Primatologists have noted that, due to their highly social nature, primates must maintain personal contact with other members of their social group, usually through social grooming. Such social groups function as protective cliques within the physical groups in which the primates live. The number of social group members a primate can track appears to be limited by the volume of the neocortex. This suggests that there is a species-specific index of the social group size, computable from the species’ mean neocortical volume.

This reminds me how humans (educated monkeys) are limited to the amount of friends we can track, inspire and truly call friends in our personal tribe. Robin Dunbar, a British anthropologist, defined that number as about 150 relationships. The Dunbar Number is the total of stable inter-personal relationship one person can maintain. I can barely keep up with my nieces’ and nephews’ birthdays; in fact I often fail at that most basic social maintenance. So 150 feels overwhelming for me even though Facebook reminds me when someone’s birthday is coming up.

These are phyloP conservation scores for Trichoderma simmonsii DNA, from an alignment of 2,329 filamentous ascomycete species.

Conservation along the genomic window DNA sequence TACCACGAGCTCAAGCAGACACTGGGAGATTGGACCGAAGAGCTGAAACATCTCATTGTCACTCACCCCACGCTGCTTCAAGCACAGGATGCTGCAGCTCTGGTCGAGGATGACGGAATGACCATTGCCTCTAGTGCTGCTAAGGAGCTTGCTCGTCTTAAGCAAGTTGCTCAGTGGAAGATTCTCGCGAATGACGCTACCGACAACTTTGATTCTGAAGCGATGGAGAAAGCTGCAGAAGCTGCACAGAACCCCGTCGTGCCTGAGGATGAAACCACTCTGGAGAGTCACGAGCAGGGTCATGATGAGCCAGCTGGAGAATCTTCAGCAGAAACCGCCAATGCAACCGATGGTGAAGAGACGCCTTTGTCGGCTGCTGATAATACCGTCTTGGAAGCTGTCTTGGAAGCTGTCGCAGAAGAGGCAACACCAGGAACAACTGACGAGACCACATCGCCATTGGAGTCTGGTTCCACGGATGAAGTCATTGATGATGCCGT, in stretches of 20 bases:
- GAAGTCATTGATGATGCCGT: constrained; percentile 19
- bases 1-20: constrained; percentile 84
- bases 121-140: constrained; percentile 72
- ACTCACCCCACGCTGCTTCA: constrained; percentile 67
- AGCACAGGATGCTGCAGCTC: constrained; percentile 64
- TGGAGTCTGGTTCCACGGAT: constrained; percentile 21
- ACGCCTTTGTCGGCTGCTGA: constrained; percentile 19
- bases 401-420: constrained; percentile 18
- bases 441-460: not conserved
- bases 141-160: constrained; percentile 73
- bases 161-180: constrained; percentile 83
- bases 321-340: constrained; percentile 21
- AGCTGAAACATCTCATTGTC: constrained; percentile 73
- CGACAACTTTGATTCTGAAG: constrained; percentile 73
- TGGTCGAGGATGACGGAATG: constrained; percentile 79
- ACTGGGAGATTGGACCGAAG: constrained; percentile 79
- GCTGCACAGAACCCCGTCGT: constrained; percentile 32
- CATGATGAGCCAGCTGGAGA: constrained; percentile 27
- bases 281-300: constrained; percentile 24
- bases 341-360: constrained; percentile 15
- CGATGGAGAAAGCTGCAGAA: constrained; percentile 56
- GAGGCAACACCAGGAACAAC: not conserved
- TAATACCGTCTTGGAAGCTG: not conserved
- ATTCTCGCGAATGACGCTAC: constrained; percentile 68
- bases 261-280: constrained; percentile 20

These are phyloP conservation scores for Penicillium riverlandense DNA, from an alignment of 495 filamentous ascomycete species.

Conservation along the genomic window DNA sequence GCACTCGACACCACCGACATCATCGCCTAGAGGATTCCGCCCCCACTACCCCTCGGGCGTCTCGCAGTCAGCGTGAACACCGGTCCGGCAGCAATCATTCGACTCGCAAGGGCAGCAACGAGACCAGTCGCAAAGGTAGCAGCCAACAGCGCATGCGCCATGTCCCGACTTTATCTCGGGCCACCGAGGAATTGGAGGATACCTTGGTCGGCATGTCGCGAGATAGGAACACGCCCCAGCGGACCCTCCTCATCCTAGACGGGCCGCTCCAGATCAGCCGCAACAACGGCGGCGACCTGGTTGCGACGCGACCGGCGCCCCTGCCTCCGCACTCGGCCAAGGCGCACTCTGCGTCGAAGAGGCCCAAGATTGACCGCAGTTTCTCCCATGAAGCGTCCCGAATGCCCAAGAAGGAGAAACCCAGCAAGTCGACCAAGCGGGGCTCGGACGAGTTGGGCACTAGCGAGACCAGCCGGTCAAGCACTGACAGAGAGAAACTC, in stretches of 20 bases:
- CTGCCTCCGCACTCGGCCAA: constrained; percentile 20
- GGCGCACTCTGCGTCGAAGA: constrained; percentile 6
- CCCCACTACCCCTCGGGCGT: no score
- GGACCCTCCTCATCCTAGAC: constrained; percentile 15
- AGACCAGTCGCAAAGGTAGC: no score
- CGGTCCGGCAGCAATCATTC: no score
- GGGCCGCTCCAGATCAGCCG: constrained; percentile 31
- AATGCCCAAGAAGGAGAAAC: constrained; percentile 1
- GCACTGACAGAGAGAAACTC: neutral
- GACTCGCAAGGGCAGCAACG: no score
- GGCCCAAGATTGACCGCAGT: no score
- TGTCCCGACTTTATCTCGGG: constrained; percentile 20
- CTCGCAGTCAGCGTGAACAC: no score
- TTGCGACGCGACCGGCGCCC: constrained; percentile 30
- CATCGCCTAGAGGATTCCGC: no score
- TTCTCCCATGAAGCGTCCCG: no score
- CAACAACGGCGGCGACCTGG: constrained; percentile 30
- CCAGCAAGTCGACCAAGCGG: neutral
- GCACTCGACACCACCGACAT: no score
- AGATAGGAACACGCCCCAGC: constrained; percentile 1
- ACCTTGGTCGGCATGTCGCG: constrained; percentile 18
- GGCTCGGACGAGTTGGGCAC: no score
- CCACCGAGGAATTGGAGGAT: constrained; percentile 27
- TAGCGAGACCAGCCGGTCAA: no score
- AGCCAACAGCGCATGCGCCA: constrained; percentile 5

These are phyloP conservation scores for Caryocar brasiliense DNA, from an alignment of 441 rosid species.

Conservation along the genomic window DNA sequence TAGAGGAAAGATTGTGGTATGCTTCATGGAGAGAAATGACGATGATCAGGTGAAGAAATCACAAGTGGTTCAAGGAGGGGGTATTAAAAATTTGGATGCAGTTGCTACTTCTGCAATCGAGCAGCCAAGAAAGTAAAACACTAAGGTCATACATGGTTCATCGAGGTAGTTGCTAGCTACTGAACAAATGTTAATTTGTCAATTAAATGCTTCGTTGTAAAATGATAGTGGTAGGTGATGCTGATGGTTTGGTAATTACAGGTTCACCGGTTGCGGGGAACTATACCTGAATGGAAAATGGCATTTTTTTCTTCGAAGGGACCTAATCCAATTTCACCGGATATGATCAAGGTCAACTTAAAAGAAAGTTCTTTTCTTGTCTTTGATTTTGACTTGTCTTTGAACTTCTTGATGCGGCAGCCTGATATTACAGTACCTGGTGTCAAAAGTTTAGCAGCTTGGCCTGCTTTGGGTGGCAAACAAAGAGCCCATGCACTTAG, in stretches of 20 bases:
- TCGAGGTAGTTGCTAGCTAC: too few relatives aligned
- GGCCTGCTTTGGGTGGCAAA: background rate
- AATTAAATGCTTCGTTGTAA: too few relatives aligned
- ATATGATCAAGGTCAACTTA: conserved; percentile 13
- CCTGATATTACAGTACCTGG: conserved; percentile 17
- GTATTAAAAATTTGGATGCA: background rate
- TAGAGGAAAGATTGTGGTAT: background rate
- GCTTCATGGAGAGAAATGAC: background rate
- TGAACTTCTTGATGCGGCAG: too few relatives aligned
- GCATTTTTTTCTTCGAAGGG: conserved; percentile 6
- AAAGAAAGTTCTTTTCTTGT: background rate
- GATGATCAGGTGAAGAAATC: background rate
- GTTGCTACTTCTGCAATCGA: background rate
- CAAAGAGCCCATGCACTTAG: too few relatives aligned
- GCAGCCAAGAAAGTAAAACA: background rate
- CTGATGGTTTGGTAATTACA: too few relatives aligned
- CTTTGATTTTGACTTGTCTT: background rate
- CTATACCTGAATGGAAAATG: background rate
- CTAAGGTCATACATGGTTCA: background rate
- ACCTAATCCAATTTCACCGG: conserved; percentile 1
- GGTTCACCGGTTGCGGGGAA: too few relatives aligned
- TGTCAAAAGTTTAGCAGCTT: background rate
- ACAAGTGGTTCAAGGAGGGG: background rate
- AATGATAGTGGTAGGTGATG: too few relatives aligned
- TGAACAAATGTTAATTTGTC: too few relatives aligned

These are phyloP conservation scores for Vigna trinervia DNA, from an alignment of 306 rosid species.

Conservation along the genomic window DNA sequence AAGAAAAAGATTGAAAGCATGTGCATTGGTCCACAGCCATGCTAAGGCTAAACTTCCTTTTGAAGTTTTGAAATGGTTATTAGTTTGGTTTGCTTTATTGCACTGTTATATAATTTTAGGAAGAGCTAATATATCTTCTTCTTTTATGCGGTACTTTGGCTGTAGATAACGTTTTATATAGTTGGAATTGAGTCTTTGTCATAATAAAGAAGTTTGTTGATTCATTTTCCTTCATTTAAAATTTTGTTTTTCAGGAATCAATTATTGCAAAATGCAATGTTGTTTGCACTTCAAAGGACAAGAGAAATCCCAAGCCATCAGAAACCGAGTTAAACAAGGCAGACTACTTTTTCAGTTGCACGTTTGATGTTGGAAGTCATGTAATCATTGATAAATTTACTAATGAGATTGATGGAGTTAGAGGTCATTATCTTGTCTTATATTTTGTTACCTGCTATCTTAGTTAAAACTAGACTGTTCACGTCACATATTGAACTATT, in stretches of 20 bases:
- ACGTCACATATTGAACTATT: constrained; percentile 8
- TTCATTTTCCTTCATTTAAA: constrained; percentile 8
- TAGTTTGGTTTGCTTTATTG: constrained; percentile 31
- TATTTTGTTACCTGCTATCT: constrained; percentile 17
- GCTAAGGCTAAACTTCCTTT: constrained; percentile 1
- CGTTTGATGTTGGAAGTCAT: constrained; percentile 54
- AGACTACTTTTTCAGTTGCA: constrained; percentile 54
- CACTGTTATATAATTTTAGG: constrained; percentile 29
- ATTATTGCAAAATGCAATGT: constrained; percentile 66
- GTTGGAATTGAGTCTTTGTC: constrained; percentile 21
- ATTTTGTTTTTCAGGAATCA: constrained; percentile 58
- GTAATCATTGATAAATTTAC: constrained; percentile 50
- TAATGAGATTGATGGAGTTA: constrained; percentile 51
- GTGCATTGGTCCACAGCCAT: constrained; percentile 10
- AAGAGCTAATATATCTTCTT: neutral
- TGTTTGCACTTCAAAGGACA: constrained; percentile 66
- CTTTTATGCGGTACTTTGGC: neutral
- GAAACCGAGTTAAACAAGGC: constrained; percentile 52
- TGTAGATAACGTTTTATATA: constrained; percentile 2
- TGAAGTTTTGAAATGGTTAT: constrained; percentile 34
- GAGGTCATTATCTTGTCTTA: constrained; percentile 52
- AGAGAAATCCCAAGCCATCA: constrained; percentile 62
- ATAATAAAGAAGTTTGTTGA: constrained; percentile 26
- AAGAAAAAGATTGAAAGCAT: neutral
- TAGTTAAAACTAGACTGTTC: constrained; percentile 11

But it’s not the size limit of our “tribe” or the challenge of maintaining stability, it’s the term Social Grooming I find interesting. While monkeys groom each other in the wild we all use social media everyday to groom each other socially. Social Grooming is a feed-back mechanism a sort of check and balance between friends on social networks like Facebook, Twitter and blogs. But social grooming can occur anywhere friends, family and co-workers connect on a shared digital platform.

Grooming is often very subtle: it’s often a gentle word of encouragement, a word of agreement, a word of comfort, a word of acceptance, an image. It’s also a feeling of inclusion in a tribe, of being part of something larger than oneself. Social Grooming allows us to see how our “views and attitudes” fit in culturally and we gain a deeper understanding of where we fit in. Our friends on social networks give us constant grooming (feedback) they set rules, tell us what’s cool, what’s not cool, they set limits and they help keep our group cohesive!

So what’s the damn point?

The act and art of “social grooming” is a new cultural phenomenon. While our “digital tribe’s” expands daily a majority of our time and energy will be spent in just maintaining those connections. Sort of like emotional maintenance, like sending those birthday cards and even participating in what my mom would call “small talk.” But that small talk is big, it’s the real value; without small talk, big conversations never take place!  Small talk takes time, patience but it is real life!